Covid-19 will leave permanent scars: WHO

The World Health Organisation (WHO), has said Covid-19 will leave permanent scars on many populations across the globe notwithstanding it is still far from being over.

Global coronavirus infections have so far reached over 171 million of which 3.5 million are fatalities. In Zimbabwe, as of May 31, a total of 38,961 cases had been recorded including 1,594 deaths.

In his closing remarks at the World Health Assembly Monday, WHO director-general, Dr Tedros Adhanom Ghebreyesus, warned that a lot of work was still required to end the Covid-19 pandemic.

“One day – hopefully soon – the pandemic will be behind us, but the psychological scars will remain for those who have lost loved ones, health workers who have been stretched beyond breaking point, and the millions of people of all ages confronted with months of loneliness and isolation,” said Ghebreyesus.

“The theme of this Assembly is, as you know: “Ending this pandemic, preventing the next one.” The reality is, we still have a lot of work to do to end this pandemic. We’re very encouraged that cases and deaths are continuing to decline globally, but it would be a monumental error for any country to think the danger has passed.”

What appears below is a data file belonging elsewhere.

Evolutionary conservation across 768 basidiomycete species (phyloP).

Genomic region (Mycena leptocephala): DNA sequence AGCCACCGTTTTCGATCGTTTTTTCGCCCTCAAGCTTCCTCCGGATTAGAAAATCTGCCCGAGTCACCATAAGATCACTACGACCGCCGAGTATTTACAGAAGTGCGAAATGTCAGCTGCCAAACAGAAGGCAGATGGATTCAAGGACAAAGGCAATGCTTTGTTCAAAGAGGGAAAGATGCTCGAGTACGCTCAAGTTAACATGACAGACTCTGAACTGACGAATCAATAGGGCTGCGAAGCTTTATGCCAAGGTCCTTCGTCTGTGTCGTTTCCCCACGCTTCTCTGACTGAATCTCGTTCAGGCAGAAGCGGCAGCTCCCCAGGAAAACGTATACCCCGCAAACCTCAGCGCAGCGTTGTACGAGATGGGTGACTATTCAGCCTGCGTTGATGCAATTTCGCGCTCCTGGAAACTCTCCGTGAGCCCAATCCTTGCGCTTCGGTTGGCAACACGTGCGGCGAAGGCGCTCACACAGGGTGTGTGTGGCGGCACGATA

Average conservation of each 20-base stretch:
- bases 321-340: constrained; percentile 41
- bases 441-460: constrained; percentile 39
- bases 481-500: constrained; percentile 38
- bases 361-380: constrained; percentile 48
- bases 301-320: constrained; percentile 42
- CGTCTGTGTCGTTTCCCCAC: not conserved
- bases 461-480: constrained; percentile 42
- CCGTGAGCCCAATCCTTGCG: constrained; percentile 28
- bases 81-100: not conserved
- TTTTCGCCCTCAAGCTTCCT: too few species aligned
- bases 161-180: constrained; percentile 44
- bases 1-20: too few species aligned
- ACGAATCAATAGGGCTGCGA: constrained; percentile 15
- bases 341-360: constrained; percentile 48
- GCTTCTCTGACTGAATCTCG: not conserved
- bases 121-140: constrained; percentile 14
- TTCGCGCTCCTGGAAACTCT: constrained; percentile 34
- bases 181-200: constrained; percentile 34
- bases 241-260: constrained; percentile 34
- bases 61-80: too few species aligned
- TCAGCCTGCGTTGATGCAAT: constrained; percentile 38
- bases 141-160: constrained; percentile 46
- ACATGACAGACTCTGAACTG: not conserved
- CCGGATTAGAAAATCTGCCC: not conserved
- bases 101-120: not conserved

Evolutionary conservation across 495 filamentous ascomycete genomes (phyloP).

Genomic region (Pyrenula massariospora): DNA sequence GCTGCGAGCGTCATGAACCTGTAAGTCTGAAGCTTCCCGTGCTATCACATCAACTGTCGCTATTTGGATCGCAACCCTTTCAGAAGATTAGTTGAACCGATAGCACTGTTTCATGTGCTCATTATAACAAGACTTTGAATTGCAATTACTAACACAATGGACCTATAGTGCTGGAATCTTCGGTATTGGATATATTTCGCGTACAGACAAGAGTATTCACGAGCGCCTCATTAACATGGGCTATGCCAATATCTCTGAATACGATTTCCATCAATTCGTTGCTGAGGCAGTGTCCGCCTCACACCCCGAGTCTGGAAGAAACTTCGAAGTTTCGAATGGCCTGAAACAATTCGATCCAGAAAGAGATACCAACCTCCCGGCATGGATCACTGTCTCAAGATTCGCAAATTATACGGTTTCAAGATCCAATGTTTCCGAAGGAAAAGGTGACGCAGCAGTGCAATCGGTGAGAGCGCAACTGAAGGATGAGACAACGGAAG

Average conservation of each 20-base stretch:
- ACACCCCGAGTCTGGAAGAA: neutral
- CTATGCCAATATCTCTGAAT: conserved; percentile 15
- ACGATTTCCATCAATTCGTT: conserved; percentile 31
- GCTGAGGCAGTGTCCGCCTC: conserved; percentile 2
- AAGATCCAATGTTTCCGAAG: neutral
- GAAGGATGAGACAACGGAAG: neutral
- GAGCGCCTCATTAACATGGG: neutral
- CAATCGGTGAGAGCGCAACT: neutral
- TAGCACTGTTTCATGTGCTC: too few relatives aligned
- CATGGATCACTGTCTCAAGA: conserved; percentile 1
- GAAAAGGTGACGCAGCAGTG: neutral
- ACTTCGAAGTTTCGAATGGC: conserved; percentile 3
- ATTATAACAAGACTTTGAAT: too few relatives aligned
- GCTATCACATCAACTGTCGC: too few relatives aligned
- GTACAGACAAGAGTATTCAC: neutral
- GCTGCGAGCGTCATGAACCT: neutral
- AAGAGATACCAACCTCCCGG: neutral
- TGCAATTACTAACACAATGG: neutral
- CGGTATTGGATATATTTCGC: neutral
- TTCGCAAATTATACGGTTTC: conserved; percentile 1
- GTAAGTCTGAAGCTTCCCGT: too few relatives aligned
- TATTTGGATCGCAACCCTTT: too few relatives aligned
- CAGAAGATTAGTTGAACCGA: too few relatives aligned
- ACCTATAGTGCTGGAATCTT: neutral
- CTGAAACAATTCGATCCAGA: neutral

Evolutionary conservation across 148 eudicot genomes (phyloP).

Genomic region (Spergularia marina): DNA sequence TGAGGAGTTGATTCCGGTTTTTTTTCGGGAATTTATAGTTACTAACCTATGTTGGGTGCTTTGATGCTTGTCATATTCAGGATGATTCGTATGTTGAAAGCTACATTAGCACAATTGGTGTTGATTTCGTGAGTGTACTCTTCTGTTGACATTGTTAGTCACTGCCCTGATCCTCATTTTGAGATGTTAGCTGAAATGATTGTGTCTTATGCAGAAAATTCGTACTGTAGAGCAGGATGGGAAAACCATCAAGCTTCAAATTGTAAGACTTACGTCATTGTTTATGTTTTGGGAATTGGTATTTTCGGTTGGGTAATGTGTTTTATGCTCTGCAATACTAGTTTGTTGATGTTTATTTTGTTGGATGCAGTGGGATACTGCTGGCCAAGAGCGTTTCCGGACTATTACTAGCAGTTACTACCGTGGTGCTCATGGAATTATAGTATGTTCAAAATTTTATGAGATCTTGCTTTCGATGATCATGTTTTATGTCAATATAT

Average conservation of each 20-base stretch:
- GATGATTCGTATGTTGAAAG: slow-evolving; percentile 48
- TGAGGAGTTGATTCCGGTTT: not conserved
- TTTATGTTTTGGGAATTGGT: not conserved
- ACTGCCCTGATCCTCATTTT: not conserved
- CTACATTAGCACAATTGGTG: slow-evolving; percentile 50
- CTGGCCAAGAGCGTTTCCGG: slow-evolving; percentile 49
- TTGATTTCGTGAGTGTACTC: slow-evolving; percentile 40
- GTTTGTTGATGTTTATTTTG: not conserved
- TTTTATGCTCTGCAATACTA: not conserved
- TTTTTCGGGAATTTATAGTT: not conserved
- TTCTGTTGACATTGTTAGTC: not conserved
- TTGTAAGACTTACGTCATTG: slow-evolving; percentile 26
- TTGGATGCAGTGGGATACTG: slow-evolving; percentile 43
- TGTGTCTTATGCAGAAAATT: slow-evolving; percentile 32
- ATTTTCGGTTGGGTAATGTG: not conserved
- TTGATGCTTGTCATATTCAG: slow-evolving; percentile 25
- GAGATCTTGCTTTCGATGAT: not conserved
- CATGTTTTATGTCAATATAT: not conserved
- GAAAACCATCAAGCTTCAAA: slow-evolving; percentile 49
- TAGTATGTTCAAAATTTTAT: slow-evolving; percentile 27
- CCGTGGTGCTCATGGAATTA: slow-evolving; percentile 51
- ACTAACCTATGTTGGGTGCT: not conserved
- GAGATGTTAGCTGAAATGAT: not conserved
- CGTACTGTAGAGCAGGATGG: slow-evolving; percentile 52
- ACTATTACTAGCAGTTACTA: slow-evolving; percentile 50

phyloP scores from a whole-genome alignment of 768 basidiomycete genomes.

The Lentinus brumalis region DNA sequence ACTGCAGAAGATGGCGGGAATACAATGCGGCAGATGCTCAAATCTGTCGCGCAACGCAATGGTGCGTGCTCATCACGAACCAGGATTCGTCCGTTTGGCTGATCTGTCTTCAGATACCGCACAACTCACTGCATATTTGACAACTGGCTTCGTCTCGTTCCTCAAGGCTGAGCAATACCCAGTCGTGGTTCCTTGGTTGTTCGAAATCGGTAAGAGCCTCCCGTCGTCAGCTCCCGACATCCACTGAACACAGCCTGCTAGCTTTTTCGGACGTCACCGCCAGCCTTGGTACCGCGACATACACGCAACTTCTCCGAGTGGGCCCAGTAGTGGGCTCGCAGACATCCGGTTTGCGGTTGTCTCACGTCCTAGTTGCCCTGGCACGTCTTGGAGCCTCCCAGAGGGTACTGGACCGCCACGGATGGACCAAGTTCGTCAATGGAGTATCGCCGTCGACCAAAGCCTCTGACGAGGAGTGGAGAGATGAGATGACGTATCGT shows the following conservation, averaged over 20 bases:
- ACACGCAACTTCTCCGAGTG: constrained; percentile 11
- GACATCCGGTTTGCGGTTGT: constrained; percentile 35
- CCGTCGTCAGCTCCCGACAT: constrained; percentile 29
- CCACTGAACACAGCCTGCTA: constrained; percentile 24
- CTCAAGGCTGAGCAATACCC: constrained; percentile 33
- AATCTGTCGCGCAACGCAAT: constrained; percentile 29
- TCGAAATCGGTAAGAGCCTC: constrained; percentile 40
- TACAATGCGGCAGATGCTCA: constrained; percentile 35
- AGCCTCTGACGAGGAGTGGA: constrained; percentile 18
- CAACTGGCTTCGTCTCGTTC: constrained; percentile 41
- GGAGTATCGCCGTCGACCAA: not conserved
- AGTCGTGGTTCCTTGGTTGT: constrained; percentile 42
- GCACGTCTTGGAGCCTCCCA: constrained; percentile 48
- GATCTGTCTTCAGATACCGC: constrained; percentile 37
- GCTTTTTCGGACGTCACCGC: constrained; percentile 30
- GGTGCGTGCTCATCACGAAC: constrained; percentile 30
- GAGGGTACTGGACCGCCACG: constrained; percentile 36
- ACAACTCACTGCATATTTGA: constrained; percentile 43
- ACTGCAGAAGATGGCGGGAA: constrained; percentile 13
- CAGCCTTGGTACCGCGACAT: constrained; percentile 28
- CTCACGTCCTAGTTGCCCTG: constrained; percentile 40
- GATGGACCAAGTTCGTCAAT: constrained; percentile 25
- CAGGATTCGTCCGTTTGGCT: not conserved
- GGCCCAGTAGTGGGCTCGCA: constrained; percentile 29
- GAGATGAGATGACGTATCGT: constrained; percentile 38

The WHO chief said the tailored and consistent use of public health measures, in combination with equitable vaccination, remains the way out of the pandemic.

“I urge all Member States to commit to supporting the targets I set out on Monday, to achieve vaccination of at least 10% of the population of all countries by the end of September, and at least 30% by the end of the year,” he said.

Ghebreyesus said the world still faces the same vulnerabilities that allowed a small outbreak to become a global pandemic.

“The questions the pandemic is asking us cannot simply be answered with new institutions, mechanisms, facilities or processes,” he said.

“The challenges we face are profound, and so must be the solutions we design. Strengthening WHO certainly means strengthening the Secretariat, but it also means strengthening the bond between Member States, which is very crucial.”

He added: “That’s why the one recommendation that I believe will do most to strengthen both WHO and global health security is the recommendation for a treaty on pandemic preparedness and response; that could also improve, as I said earlier, the relationship between Member States and foster cooperation.

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